Tuesday, 9 December 2014

How to say NO to a client

Why it's good to say NO in business and how to say it without offending

Why would you want to for a start? This is a very interesting subject to talk about.

Many people may be thinking 'Why on earth would you want to say no to extra work? Work means more money. Which means stability' Anybody who works for themselves or has worked for themselves in the past know how fragile it can be. Always looking ahead, planning, filling gaps.

If you are lucky you will have long term clients. Your bread and butter if you like who are there all year round, every week. You will have a great relationship with that client. You make their life easier and it's the best thing they ever did partnering with you. Sometimes they may even need you to do a little more for them during busy times but they are always there with main bulk of work you manage for them every month.

These types of contract are essential for small business owners but equally you will also always be looking for additional business. Small term projects. More long term projects. Ad-hoc work. All business coming through your door is important. So why would you ever say NO to work?

Saying NO to a current client?

I think it comes down to a lot of things. Personally, when I started out in this business just over two years ago I found it very hard to say no to clients. Well, anyone to be honest! 'You'd like me to do an additional job which you're not actually paying me for? Sure thing! No problem.' I am a people pleaser. I want to please people and I want to show them how much I can do for them.

The problem is when you take on these extra tasks, these 'would you just mind sending a few emails to these people' you start diluting your core work. The stuff you are meant to be working solidly on to really make a difference to your client. You will be taking on work in blocks of time versus payment. I found it really tough to go back to a client and say that I could do it but it would require more time therefore it would require more money.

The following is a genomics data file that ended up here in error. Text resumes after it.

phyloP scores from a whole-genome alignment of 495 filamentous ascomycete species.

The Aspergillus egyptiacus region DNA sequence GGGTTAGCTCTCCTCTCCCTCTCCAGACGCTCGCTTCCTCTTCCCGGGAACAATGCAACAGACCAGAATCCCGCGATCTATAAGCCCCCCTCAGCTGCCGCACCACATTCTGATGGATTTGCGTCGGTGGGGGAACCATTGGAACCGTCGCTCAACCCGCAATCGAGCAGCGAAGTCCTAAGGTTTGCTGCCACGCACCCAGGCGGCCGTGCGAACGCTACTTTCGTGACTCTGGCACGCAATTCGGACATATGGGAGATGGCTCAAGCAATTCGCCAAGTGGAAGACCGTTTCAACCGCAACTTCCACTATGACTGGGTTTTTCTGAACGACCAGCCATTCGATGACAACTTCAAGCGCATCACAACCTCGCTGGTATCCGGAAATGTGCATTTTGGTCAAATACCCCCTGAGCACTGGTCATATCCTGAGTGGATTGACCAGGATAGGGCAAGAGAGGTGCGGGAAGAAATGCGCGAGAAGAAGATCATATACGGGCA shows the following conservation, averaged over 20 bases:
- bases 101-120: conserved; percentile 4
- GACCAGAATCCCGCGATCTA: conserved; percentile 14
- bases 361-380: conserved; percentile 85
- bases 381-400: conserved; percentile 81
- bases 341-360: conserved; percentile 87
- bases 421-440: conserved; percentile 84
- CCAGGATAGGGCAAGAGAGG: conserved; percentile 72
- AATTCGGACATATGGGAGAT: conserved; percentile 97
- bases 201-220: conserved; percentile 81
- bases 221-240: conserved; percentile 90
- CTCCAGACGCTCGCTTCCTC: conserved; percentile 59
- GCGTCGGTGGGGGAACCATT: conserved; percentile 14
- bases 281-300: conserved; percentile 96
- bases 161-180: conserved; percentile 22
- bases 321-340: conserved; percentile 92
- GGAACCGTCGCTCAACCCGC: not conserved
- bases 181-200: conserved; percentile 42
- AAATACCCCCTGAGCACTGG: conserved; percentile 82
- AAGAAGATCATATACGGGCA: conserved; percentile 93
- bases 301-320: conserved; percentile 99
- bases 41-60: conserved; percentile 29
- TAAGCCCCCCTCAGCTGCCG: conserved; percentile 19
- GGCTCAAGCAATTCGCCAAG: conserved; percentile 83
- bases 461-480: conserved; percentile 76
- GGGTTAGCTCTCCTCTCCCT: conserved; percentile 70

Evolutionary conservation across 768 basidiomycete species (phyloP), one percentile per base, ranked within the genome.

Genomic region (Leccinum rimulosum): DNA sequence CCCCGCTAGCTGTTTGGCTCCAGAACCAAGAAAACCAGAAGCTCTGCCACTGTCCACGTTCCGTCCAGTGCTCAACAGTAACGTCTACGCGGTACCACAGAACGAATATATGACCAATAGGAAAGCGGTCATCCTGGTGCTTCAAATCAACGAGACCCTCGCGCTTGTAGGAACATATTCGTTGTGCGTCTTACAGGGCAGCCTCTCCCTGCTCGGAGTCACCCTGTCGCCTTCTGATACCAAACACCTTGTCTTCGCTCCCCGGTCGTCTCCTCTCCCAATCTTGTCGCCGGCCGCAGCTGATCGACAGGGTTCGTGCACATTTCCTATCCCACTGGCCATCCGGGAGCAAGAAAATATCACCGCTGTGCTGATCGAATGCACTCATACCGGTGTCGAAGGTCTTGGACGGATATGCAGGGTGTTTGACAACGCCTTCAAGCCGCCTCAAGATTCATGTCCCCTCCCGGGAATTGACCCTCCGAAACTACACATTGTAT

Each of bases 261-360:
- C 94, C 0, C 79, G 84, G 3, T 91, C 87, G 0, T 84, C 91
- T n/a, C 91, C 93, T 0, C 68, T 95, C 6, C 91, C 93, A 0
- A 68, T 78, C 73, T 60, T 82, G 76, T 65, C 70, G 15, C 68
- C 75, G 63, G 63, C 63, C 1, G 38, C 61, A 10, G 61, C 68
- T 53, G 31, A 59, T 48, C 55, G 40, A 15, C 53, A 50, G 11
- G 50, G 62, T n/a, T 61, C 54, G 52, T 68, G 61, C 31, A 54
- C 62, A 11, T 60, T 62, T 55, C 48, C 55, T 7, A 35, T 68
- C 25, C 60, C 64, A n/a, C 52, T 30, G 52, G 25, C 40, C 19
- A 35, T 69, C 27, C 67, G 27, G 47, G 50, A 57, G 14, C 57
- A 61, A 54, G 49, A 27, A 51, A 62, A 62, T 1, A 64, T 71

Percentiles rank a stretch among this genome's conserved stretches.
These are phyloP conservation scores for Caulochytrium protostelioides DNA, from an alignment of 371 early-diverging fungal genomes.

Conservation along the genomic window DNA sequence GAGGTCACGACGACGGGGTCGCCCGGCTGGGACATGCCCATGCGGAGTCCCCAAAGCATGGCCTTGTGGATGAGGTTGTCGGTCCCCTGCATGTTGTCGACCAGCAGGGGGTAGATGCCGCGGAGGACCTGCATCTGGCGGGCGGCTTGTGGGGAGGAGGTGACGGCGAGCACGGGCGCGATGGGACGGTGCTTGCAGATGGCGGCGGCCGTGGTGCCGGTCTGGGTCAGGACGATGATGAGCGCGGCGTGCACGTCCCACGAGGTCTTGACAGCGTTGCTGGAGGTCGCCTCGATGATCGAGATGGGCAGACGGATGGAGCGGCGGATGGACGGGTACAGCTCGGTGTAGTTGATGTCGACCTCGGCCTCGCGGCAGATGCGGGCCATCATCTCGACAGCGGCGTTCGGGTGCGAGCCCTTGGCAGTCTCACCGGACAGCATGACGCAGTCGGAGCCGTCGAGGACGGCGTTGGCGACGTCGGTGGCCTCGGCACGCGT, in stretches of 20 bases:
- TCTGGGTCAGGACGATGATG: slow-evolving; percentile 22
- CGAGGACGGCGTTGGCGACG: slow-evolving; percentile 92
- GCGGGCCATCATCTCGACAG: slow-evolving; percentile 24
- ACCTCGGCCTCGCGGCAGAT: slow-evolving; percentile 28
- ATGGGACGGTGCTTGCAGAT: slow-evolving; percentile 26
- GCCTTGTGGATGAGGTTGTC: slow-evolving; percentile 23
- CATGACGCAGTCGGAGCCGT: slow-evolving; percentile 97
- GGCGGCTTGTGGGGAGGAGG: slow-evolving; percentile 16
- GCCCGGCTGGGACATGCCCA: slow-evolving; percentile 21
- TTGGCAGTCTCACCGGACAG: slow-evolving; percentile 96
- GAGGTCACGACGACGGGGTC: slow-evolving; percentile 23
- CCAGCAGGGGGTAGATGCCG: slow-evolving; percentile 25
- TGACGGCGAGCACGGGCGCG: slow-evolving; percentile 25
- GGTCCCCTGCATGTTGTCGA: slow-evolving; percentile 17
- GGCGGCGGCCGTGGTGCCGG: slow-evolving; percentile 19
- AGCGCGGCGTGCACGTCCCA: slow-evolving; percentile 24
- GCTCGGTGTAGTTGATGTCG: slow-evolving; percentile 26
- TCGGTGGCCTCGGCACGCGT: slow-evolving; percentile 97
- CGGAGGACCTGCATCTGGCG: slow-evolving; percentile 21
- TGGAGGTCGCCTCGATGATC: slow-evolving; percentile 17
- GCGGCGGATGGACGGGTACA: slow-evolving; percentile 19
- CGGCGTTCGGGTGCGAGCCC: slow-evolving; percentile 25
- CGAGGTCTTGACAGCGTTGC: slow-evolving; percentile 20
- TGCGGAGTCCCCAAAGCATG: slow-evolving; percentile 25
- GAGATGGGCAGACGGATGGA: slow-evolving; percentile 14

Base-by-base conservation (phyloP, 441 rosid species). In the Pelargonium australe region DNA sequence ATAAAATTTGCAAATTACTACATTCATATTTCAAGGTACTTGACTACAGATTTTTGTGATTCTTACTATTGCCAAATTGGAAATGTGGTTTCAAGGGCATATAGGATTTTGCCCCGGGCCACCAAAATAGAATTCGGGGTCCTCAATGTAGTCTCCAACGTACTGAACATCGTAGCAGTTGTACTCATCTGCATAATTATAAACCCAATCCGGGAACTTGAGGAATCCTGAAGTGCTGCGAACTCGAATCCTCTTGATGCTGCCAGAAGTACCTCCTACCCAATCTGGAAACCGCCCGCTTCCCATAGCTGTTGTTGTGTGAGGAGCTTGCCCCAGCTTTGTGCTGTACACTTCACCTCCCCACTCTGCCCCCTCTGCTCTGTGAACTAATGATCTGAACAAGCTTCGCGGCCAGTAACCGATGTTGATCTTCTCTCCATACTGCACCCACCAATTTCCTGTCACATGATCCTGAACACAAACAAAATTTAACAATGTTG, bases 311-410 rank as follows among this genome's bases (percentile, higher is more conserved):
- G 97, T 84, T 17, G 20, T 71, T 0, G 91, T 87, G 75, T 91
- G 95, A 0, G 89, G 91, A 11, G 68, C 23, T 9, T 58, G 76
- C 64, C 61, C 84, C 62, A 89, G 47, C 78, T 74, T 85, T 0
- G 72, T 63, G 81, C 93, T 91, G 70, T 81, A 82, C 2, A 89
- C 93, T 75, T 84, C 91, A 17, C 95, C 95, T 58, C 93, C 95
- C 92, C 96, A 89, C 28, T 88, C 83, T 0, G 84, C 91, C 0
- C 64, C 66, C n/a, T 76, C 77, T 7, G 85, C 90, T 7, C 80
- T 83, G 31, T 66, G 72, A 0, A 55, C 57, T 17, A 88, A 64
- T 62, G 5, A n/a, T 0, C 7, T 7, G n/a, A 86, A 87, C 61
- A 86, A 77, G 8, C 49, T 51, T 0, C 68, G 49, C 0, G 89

Saying No to new business?

There are other examples I could give where I struggled to say NO. Like the time a dream client approached me to do some work for them. I REALLY wanted to work with them but, looking more deeply at the contract, I knew deep down I wasn't the right person for the job. They needed expertise I couldn't provide. Problem was..they didn't know that. They thought I could do a job for them and it would yield the results they needed. Truth be told I could have done a job for them. But it would have been a half measure. I wasn't the right person to do this job for them. But I knew someone who could make a massive difference to their business. So what did I do? Take on the contract (and the money which is what we all need when self employed) or say NO to the contract?

It was tough but I said no and I put the client in touch with another company who I respect hugely. They are now (I believe) working together and have made a huge difference to the business in a few short months.

Saying NO to offers of lower payment

Sometimes we are so keen to get business on board we can forget our own self worth. I am my own worst enemy at times for trying to hard to help someone. For accepting a contract on a 'negotiated rate' Usually it's because I know the client hasn't got a very big budget or sometimes because I just really want to work with them. The problem is too many of these type of contracts and you find yourself busting a gut for less than you should be, or need to be, paid.